The Daily Tar Heel
Printing news. Raising hell. Since 1893.
Wednesday, Feb. 21, 2024 Newsletters Latest print issue

We keep you informed.

Help us keep going. Donate Today.
The Daily Tar Heel

Column: An ode to the basketball heat check, the most beautiful thing in sports

Coby White Duke
First-year guard Coby White (2) attempts a layup against Duke in the Smith Center on Saturday, March 9, 2019. UNC defeated Duke 70-79 on Senior Night to finish the season as ACC regular season champions.

You can keep your sidearm football throws squeezed between four defenders and lacrosse-style hockey shots. Enjoy those no-hitters, perfect score gymnastics routines and absolute screamers on the soccer pitch. Same with the penalty-kick saves and diving outfield snags and Odell Beckham Jr. catches. 

For my money, none of those beat the most beautiful moment across all of sports: when a basketball player catches fire and the world (including everyone else on the court) has no other choice but to sit back and watch magic happen.

These moments of pure, unadulterated unconsciousness come to mind with ease for any hoops fan. Klay Thompson. Stephen Curry. Tracy McGrady. Kobe Bryant. LeBron James. I could go on. And that’s just at the NBA level.

Basketball romantic that I am, I chase these stretches of perfection like tornadoes.

I take major pride in having watched, among other absurd heat checks, Curry’s near-halfcourt, game-winning 3-pointer against the Thunder complete with Mike Breen’s incredulous call of “Bang! Bang!” on live TV in 2016. I consider myself lucky to have covered Coby White’s 33-point explosion against Miami a year ago and Stephanie Watts’ 10 3-pointer game in 2016 for The Daily Tar Heel.

Sophomore guard Stephanie Watts (5) drives towards the basket.

For the last few years, I’ve even unashamedly kept a YouTube playlist filled with whatever videos I find of players on fire. The classics are in there — Thompson’s 37-point quarter, McGrady’s 13 in 35 seconds, James’ 16 in two minutes, Bryant’s farewell game, a lot of Damian Lillard — along with more random occurrences, such as spurts from Zach Randolph, Kyle Korver and Omri Casspi.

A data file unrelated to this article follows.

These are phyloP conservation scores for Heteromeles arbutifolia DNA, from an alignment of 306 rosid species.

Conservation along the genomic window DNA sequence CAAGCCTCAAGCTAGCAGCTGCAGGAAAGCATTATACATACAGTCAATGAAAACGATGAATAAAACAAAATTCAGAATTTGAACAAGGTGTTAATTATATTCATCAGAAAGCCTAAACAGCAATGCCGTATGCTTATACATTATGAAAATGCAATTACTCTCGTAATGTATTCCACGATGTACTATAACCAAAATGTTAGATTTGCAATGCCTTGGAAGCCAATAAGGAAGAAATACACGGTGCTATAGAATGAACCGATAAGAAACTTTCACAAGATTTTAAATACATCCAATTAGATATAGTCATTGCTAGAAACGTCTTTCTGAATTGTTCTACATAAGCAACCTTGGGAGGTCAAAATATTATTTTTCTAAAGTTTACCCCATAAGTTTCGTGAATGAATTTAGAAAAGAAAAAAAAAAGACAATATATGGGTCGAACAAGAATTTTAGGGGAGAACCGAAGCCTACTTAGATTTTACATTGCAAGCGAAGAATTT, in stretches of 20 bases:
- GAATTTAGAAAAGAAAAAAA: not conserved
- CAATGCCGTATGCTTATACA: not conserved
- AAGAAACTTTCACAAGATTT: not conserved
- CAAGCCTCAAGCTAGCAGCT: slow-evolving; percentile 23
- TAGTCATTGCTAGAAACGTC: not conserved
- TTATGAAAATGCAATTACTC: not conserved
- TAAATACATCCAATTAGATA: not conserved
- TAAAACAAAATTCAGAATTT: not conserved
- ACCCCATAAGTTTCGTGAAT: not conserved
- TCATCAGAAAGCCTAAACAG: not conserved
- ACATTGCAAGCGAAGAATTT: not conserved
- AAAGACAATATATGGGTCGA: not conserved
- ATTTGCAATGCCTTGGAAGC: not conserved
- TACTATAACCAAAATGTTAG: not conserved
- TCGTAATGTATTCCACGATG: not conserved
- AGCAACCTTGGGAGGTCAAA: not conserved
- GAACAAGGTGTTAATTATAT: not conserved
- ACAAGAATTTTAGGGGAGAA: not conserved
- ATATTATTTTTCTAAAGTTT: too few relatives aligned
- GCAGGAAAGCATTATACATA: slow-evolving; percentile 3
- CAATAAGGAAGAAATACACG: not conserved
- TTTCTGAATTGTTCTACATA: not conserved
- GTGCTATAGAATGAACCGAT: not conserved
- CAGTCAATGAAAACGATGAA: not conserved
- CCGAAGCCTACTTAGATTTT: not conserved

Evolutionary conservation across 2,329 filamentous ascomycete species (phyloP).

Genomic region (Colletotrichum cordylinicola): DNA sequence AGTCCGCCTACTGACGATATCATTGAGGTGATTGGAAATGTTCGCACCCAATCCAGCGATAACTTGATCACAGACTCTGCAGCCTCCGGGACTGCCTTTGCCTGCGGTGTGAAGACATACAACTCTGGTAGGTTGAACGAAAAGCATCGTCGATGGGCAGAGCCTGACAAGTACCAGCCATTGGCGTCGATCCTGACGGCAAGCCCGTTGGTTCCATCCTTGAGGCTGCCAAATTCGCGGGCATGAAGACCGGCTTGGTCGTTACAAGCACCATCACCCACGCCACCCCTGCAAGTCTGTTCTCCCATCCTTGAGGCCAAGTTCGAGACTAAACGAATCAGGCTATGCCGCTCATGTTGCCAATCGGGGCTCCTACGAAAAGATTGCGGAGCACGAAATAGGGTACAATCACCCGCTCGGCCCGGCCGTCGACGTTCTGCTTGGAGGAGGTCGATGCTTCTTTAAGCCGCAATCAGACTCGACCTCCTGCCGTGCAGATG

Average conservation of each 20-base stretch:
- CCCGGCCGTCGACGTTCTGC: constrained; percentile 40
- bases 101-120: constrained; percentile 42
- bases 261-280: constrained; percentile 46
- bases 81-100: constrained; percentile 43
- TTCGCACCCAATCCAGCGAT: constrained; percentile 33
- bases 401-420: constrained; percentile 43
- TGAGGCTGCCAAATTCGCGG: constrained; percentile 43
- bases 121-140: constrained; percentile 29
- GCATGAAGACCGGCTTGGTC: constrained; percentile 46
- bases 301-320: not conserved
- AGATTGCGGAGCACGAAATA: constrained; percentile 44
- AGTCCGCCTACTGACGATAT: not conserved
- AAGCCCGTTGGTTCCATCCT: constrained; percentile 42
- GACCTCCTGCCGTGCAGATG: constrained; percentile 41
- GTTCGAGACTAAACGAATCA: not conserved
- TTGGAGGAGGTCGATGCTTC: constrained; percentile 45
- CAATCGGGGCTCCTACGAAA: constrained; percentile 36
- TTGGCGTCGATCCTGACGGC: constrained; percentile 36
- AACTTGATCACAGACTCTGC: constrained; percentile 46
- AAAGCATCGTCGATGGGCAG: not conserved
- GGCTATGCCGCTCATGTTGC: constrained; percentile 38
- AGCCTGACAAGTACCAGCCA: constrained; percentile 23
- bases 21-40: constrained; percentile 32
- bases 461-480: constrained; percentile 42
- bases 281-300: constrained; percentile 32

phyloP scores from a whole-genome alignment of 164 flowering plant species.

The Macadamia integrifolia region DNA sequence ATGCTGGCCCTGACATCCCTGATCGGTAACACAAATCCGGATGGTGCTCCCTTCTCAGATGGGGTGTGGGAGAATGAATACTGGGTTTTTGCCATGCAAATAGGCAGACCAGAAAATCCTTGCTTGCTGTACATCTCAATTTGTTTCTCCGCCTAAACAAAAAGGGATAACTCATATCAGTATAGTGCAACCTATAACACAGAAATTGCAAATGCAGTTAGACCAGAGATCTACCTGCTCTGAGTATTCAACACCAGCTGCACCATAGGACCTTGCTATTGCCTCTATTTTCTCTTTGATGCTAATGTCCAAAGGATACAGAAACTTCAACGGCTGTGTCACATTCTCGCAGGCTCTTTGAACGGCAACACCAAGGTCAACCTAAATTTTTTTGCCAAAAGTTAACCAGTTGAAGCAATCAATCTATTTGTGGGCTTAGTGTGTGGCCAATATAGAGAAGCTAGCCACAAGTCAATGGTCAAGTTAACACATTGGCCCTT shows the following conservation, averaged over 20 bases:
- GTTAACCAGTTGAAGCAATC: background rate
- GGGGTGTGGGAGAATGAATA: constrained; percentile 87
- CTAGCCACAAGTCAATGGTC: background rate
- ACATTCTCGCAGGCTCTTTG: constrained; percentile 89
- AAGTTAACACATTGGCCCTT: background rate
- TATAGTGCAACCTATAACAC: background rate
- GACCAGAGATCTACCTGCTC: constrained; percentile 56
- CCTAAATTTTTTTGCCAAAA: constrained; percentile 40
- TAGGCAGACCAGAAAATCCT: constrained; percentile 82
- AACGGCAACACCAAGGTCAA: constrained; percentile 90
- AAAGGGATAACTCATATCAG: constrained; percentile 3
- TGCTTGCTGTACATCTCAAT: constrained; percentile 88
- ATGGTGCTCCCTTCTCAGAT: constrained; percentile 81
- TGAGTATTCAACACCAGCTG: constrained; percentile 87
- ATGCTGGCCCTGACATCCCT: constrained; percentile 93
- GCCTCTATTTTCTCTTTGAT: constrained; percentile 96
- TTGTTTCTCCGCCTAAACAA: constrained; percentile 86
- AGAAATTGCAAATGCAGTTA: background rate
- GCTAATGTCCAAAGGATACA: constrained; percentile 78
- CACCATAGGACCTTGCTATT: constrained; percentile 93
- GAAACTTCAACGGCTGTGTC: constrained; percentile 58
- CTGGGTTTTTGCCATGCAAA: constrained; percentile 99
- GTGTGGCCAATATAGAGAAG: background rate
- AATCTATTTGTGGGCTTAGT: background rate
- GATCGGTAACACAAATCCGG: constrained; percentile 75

Why the obsession? I’ve thought about it a lot, especially so in these last few years as a sportswriter, and it boils down to two reasons.

First, the hot hand is equitable. It mostly eschews the advanced statistics that dominate today’s game in favor of a simple maxim: if you’re feeling it, you’re feeling it.

Sure, individual scoring runs are skewed toward star players with heavy minutes and heavy usage, but guys like Ty Lawson, Chandler Parsons, Mo Williams, Corey Brewer or Duncan Robinson can go crazy just as easily as the household names. To quote Auguste Gusteau, the chef in "Ratatouille", anyone can cook.

Second, you simply cannot look away when it’s happening. Basketball has long been an aesthetically pleasing game to watch — a sport where crisp passes, fancy dribbles and contorting layups have always been valued equally if not more than strength, brute force and bully ball.

Nothing, I’d argue, better represents that on-court beauty than someone pouring in bucket after bucket, getting increasingly creative and cocky with every shot while somehow knowing damn well it’s going in anyway. And everyone else — fans, teammates, even opponents — gets caught in a trance.

Take that Thompson performance in a January 2015 Warriors-Kings game, for example. The man had 37 points in a quarter. Lots of intramural teams at UNC (including mine) are lucky to sniff that in a full game.

Yet the Kings, in that third quarter, encourage it — the defense is OK, but they’re sloppy and passive on offense, rushing shots and secretly just watching the show for themselves. Oracle Arena is losing its mind, and Sacramento flat-out refuses to call a timeout in arguably the most obvious “call a timeout” situation ever — which is awesome. 

Even for pros like that, it doesn’t get old. I don’t see how it could.

So here’s to that hot hand and all the wonderful bench reactions, unmoved-net swishes, 35-footers and ill-advised midranges that come with it. If there’s a science behind it, I don’t want to know it.


@DTHSports |

To get the day's news and headlines in your inbox each morning, sign up for our email newsletters.